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New asthma care 'could change millions of lives'

We're delighted that a quality standard is now in place for asthma. This will really help to improve the quality of care provided for one of the most common long-term conditions - so its no exaggeration to say that if this is successful, it could change millions of lives.

We're particularly pleased to see the inclusion of personal asthma action plans. People who have an action plan are four times less likely to need to be admitted to hospital, but only a tiny proportion of people with asthma are currently offered one. Making sure this is implemented will be the next key test of asthma care in the NHS.

– Emily Humphreys, Head of Policy and Public Affairs at Asthma UK

Three deaths from asthma every day in Britain

Asthma is a long-term, inflammatory disorder which affecting the airways. Allergic asthma is the most common type and is triggered by antibodies produced in response to environmental allergens such as pollen, dust mites, or moulds.

Patient using an inhaler to treat asthma Credit: Press Association

There are currently more than 5.4 million people in the UK being treated for asthma and about 1.1 million of them are children. There were 1,131 deaths from asthma in the UK in 2009 (12 were children aged 14 years or under), which is, on average, 3 people per day.

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New standard of care for asthma patients in England

The health watchdog wants to change the way people with asthma are cared for and improve the quality of care patients receive. Among the 11 points set out by NICE are:

  • People with asthma receive a structured review at least annually
  • People aged 5 years or older with a severe or life-threatening acute asthma are given oral or intravenous steroids within 1 hour of seeing a doctor
  • People with severe, or 'difficult' asthma are offered an assessment by a multidisciplinary difficult asthma service

The new guidelines apply only in England.

Report: IVF birth 'doubles' asthma risk

An IVF birth more than doubles the likelihood of a child developing asthma, research has shown.

Children born after IVF doubles the risk of asthma, say researchers Credit: John Giles/PA Archive

In the most extreme cases the risk is increased almost five times, according to new study findings.

Children conceived with artificial help are also more likely to wheeze or take anti-asthmatic medicines by the age of five.

Scientists discovered the link after analysing data on 18,818 children from across the UK born between 2000 and 2002.

But they point out that the association may not be causal, and the chances of a child conceived after IVF treatment becoming asthmatic are still slim.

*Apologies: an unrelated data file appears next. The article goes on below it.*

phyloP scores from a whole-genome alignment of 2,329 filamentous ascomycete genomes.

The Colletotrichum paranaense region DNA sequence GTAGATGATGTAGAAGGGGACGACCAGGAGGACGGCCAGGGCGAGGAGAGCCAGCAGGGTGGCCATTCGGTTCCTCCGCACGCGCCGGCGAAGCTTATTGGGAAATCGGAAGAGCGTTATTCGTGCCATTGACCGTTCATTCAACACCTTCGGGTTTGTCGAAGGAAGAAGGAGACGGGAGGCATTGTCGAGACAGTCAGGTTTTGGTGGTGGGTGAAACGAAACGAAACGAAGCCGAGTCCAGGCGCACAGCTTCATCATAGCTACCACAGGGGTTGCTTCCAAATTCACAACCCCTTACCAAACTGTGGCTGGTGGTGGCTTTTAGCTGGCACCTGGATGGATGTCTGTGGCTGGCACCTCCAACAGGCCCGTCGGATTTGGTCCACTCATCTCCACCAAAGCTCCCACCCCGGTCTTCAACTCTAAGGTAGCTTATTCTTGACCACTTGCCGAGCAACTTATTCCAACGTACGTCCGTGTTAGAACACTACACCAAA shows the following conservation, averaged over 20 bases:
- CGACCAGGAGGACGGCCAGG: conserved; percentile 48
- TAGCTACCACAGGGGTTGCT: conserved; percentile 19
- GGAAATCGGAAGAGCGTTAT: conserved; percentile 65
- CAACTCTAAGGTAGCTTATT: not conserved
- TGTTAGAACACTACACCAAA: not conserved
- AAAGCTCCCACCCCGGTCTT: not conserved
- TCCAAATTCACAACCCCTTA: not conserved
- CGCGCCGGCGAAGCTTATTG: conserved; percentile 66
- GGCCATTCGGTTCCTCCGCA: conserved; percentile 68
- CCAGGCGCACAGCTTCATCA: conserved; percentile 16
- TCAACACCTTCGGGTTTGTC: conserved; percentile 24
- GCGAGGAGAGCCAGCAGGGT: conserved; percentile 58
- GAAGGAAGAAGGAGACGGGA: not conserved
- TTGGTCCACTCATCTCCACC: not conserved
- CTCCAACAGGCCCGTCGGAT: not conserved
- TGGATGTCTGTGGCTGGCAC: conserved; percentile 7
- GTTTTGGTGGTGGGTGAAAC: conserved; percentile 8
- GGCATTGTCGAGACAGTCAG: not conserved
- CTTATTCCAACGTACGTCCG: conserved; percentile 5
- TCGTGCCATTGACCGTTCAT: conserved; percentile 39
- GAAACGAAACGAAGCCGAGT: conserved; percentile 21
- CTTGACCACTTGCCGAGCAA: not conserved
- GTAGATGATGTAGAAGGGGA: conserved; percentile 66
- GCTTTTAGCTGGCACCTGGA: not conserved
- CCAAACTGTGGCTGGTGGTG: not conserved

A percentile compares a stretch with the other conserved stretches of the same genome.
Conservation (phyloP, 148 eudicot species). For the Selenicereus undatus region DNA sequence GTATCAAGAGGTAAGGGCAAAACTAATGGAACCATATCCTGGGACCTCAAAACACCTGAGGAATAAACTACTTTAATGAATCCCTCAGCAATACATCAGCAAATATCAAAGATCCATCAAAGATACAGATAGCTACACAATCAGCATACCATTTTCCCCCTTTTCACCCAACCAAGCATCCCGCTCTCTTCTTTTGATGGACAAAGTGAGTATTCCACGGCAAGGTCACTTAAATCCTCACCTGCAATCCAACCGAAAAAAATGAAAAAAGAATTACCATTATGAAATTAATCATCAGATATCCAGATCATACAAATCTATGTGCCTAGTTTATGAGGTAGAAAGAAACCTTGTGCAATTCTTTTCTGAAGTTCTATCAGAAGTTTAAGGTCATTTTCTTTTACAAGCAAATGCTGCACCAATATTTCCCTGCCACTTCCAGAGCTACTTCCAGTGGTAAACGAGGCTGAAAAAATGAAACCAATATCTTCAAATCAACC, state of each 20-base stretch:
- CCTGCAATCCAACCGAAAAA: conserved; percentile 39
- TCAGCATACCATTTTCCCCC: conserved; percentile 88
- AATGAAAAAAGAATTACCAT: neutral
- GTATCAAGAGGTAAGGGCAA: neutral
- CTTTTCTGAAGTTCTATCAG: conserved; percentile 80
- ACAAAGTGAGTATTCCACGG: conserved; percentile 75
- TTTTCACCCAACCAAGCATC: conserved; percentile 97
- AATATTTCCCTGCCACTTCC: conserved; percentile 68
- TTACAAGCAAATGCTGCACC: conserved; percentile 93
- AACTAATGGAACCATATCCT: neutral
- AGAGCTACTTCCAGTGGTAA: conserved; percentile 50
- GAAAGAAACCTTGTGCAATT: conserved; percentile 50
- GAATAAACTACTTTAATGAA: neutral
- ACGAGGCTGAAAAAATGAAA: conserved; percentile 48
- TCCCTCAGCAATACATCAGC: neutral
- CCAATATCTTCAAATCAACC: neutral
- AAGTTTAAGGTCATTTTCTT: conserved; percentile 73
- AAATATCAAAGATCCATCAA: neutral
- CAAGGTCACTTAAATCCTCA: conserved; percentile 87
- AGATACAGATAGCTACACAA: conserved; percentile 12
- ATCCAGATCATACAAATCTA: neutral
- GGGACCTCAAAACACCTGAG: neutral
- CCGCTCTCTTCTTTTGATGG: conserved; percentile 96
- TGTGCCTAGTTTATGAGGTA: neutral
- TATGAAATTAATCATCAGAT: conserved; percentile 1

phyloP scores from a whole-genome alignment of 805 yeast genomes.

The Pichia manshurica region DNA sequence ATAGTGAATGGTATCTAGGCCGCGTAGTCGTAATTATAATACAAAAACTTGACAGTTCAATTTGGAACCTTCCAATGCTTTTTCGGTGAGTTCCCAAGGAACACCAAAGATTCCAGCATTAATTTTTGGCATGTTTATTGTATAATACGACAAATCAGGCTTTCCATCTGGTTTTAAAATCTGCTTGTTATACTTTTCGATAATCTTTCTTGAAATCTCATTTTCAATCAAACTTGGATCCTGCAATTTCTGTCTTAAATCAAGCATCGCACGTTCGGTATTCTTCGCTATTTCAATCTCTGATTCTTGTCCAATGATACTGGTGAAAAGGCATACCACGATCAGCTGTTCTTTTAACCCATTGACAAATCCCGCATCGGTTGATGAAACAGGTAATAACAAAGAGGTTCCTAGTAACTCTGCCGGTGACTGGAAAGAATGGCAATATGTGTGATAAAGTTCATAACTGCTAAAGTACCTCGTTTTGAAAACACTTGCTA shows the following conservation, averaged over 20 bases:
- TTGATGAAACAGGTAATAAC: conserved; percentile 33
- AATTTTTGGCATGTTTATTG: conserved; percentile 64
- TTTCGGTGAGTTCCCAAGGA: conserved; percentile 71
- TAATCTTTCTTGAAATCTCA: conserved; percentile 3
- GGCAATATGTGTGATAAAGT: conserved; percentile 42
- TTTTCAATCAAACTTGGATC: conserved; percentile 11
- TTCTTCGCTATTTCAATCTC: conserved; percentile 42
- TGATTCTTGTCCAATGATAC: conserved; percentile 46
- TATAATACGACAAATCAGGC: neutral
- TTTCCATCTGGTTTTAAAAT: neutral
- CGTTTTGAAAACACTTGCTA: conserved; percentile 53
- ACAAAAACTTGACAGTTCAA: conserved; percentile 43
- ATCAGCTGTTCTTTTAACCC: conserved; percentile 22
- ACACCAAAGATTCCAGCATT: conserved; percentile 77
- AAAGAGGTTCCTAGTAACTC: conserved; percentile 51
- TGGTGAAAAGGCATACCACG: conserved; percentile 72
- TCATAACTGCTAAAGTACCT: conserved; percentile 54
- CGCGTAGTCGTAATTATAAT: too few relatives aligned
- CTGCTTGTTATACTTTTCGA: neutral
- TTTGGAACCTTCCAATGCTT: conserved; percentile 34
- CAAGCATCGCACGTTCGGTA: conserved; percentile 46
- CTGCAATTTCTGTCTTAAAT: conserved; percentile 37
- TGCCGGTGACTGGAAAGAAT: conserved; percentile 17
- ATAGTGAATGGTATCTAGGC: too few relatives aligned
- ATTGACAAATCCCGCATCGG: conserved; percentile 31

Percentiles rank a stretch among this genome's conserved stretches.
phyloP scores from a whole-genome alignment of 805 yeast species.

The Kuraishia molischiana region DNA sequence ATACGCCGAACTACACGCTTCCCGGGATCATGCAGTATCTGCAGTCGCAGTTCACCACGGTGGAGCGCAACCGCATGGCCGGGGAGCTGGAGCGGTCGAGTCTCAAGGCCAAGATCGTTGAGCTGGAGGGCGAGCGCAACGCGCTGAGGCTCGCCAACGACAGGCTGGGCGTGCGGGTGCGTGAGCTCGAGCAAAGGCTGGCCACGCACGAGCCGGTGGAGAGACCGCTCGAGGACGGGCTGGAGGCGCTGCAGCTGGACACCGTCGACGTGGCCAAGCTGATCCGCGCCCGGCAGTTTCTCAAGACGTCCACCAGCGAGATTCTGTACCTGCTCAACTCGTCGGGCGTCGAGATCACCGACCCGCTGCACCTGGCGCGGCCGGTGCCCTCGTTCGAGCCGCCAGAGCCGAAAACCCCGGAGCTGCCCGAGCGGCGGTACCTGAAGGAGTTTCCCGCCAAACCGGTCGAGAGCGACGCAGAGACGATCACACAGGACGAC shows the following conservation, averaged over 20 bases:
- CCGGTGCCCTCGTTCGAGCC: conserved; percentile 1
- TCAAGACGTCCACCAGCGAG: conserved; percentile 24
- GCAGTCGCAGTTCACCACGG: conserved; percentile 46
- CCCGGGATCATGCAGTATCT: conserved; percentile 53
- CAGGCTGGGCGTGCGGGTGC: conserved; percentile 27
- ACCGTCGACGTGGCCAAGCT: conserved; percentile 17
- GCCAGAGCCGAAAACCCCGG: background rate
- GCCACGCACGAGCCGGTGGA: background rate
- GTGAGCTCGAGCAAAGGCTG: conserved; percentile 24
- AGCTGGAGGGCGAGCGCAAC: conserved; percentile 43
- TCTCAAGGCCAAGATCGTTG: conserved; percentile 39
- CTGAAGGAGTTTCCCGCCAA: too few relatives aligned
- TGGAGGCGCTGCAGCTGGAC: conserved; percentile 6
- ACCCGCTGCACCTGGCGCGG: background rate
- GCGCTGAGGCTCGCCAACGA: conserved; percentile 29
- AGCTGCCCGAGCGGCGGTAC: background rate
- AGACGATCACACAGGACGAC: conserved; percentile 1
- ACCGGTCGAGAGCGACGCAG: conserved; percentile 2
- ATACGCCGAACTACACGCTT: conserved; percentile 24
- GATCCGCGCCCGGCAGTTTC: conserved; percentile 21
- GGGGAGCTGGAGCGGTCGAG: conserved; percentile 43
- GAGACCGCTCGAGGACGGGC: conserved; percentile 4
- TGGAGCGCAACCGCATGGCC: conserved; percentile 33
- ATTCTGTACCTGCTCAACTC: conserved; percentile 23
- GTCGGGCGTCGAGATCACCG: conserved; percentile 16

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What is asthma?

Asthma is a condition that affects the airways - the small tubes that carry air in and out of the lungs.

Asthma is the common chronic inflammatory disease of the airways Credit: Clive Gee/PA Archive

When a person with asthma comes into contact with something that irritates their airways, the muscles around the walls of the airways tighten so that the airways become narrower and the lining of the airways becomes inflamed and starts to swell.

Sometimes, sticky mucus or phlegm builds up, which can further narrow the airways.

These reactions cause the airways to become narrower and irritated - making it difficult to breath and leading to symptoms of asthma.

New research 'could help prevent asthma'

This study is exciting because it opens up interesting new avenues of research that could tell us more about the relative role of genes, environment and gender in terms of asthma risk, and enable us use this information to potentially prevent asthma in the future.

– Leanne Metcalf, assistant director of research and practice at Asthma UK

New research on eczema 'welcome'

This news is very interesting and sheds light on how eczema from parents can ultimately affect their children.

This news will hopefully spur a new wave of research looking into the differences between the sexes and the role in which a child is likely to develop the disease.

Although a large proportion of children will simply 'grow out' of eczema, for many adults, this is not the case, so any new developments in understanding the disease are most welcome.

– Bevis Man, from the British Skin Foundation charity

New findings on allergies 'groundbreaking'

With these groundbreaking findings, we should see a change in the way we assess a child's risk of disease, asking girls for the allergy history of their mother and boys for that of their father.

This work also opens up novel areas for further research in the genetics of allergy as to why this sex dependent effect occurs and, if we can find the reason, we can try to find a way of preventing sex-specific disease.

– Professor Hasan Arshad, Southampton General Hospital
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